Certificate Life Cycle Management Resources
Step 2) Order your certificate
Step 3) Have your company validated
Step 4) Install your SSL Certificate
Other Knowledgebase Resources:
Beginner’s Guide to SSL Certificates
Learn how to make the best decision when considering your website security options as well as learn about SSL encryption and how it is used. You’ll gain an understanding of potential risks and ways to make sure you are fully protected against them.
The Shortcut Guide to Protecting Against Web Application Threats Using SSL
Discover how SSL encryption can protect server-to-server communications, client devices, cloud resources, and other endpoints in order to help prevent the risk of data loss. Also included is a step-by-step guide to assessing your needs, determining where SSL encryption and digital certificate-based authentication may be helpful, planning for the rollout of SSL to Web applications, and establishing policies and procedures to manage the full life cycle of SSL certificates.
Internet Trust Marks: Building Confidence and Profit Online
Learn just how beneficial trust marks are to online business. This white paper explains the role of trust marks in increasing transactions on your site and decreasing shopping cart abandonment.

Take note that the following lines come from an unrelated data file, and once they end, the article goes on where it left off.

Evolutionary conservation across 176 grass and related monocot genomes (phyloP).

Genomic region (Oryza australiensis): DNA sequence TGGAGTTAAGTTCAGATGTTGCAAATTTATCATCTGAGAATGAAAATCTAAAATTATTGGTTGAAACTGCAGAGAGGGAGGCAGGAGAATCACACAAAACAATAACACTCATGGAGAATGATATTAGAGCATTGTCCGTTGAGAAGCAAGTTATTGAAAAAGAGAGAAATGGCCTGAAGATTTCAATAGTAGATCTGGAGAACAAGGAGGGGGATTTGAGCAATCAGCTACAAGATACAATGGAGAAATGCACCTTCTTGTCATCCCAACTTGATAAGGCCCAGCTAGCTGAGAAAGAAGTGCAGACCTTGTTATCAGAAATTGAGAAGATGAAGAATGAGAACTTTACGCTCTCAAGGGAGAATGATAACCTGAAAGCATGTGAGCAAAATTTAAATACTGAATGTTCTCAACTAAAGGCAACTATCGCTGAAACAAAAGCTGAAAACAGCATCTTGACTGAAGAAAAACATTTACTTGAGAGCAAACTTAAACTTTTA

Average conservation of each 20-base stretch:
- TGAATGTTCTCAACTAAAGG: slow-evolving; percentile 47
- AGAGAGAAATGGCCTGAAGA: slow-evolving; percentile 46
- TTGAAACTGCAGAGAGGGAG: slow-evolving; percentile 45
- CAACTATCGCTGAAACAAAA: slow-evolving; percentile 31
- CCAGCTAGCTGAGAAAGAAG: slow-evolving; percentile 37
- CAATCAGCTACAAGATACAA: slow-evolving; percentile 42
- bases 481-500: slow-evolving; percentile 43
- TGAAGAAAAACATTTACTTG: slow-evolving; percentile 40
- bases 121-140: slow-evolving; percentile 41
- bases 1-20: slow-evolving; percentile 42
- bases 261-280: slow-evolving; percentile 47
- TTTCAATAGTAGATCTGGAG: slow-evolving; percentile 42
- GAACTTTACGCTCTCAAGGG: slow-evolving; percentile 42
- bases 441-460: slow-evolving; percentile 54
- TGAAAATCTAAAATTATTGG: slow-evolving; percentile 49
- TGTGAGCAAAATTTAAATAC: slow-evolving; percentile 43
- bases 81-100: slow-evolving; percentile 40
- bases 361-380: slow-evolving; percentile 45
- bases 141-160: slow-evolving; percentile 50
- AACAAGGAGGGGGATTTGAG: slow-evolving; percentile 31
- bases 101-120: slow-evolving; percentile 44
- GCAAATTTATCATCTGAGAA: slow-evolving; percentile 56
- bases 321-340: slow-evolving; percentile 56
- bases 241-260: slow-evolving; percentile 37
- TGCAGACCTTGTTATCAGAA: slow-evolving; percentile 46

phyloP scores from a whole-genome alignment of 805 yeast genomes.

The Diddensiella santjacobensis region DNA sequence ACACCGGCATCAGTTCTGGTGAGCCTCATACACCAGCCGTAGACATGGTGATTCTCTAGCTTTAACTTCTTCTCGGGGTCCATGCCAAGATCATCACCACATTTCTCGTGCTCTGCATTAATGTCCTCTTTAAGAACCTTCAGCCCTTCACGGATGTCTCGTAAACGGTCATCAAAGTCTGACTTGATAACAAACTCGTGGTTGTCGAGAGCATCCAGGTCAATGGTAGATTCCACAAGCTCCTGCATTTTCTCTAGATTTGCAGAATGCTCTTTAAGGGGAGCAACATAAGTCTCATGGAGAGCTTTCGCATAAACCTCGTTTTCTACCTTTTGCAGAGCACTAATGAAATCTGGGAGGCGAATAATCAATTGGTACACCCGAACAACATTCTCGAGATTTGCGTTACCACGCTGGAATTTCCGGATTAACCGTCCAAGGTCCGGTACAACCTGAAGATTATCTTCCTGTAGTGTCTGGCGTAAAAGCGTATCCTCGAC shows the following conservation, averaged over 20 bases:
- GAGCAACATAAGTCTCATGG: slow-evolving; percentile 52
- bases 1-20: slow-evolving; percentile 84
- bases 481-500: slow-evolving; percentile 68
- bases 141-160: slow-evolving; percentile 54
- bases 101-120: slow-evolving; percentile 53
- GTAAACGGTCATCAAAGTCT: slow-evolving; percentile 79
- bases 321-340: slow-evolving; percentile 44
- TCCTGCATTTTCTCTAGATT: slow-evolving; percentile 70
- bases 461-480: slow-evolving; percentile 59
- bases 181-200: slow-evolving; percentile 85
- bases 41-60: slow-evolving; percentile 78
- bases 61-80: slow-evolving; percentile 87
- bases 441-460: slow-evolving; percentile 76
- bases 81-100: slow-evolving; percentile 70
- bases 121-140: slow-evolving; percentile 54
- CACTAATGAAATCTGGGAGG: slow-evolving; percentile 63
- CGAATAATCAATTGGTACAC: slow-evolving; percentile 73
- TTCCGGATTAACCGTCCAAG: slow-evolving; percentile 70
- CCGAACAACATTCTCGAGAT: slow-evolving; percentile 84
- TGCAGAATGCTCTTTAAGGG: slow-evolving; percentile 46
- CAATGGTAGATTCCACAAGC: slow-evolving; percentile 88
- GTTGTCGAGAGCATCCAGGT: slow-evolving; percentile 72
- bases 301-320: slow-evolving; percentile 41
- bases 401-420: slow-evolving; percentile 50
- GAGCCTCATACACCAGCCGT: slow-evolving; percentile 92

Choosing the Right Security Solution: Moving Beyond SSL to Establish Trust
Read how businesses can use website security solutions to instill trust and confidence in their websites, protect valuable brands, and safeguard customers’ sensitive information.
Choosing a Cloud Hosting Provider with Confidence
Spoofing Server-Server Communications: How You Can Prevent It. Review security analyst Larry Seltzer’s opinion on new advances in attacks that exploit the weaknesses of generic SSL to compromise server-server communication. He provides actionable advice on how you can help prevent this threat.
Best Practices and Applications of TLS/SSL
Find out how Transport Layer Security/Secure Sockets Layer (TLS/SSL) works, best practices for its use and the various applications in which it can secure business computing. While TLS, widely referred to as SSL, is the most well-known method to secure your website, it can also be used for much more.